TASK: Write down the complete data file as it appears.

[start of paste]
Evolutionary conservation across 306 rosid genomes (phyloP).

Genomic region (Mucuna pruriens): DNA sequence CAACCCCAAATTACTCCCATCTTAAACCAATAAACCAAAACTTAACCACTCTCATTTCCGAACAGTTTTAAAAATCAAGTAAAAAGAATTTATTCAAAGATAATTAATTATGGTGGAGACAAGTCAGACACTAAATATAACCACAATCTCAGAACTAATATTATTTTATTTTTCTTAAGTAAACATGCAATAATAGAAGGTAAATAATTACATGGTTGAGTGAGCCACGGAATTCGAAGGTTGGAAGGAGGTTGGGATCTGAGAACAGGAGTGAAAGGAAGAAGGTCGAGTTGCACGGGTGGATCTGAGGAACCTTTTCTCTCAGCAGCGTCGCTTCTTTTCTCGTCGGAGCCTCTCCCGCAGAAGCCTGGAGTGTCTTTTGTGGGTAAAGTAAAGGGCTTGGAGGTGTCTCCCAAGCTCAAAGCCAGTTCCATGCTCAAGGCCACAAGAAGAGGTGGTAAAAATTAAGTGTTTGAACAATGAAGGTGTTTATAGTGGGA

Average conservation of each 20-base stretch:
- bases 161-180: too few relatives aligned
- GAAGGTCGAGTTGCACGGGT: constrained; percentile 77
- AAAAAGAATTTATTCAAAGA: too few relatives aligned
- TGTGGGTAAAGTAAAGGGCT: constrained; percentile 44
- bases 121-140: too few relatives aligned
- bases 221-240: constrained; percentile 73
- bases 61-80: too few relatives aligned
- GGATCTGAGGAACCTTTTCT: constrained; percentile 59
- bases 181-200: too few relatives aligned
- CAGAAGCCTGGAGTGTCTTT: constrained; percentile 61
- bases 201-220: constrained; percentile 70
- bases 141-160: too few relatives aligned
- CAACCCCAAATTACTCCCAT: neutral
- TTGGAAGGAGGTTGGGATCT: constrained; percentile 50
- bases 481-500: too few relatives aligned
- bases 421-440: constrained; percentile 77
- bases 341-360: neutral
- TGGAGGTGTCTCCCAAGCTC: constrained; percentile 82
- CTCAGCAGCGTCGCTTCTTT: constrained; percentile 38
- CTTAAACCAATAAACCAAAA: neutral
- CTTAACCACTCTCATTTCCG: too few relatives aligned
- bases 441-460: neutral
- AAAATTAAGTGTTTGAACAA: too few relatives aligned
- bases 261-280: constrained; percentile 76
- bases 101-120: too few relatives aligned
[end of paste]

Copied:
Evolutionary conservation across 306 rosid genomes (phyloP).

Genomic region (Mucuna pruriens): DNA sequence CAACCCCAAATTACTCCCATCTTAAACCAATAAACCAAAACTTAACCACTCTCATTTCCGAACAGTTTTAAAAATCAAGTAAAAAGAATTTATTCAAAGATAATTAATTATGGTGGAGACAAGTCAGACACTAAATATAACCACAATCTCAGAACTAATATTATTTTATTTTTCTTAAGTAAACATGCAATAATAGAAGGTAAATAATTACATGGTTGAGTGAGCCACGGAATTCGAAGGTTGGAAGGAGGTTGGGATCTGAGAACAGGAGTGAAAGGAAGAAGGTCGAGTTGCACGGGTGGATCTGAGGAACCTTTTCTCTCAGCAGCGTCGCTTCTTTTCTCGTCGGAGCCTCTCCCGCAGAAGCCTGGAGTGTCTTTTGTGGGTAAAGTAAAGGGCTTGGAGGTGTCTCCCAAGCTCAAAGCCAGTTCCATGCTCAAGGCCACAAGAAGAGGTGGTAAAAATTAAGTGTTTGAACAATGAAGGTGTTTATAGTGGGA

Average conservation of each 20-base stretch:
- bases 161-180: too few relatives aligned
- GAAGGTCGAGTTGCACGGGT: constrained; percentile 77
- AAAAAGAATTTATTCAAAGA: too few relatives aligned
- TGTGGGTAAAGTAAAGGGCT: constrained; percentile 44
- bases 121-140: too few relatives aligned
- bases 221-240: constrained; percentile 73
- bases 61-80: too few relatives aligned
- GGATCTGAGGAACCTTTTCT: constrained; percentile 59
- bases 181-200: too few relatives aligned
- CAGAAGCCTGGAGTGTCTTT: constrained; percentile 61
- bases 201-220: constrained; percentile 70
- bases 141-160: too few relatives aligned
- CAACCCCAAATTACTCCCAT: neutral
- TTGGAAGGAGGTTGGGATCT: constrained; percentile 50
- bases 481-500: too few relatives aligned
- bases 421-440: constrained; percentile 77
- bases 341-360: neutral
- TGGAGGTGTCTCCCAAGCTC: constrained; percentile 82
- CTCAGCAGCGTCGCTTCTTT: constrained; percentile 38
- CTTAAACCAATAAACCAAAA: neutral
- CTTAACCACTCTCATTTCCG: too few relatives aligned
- bases 441-460: neutral
- AAAATTAAGTGTTTGAACAA: too few relatives aligned
- bases 261-280: constrained; percentile 76
- bases 101-120: too few relatives aligned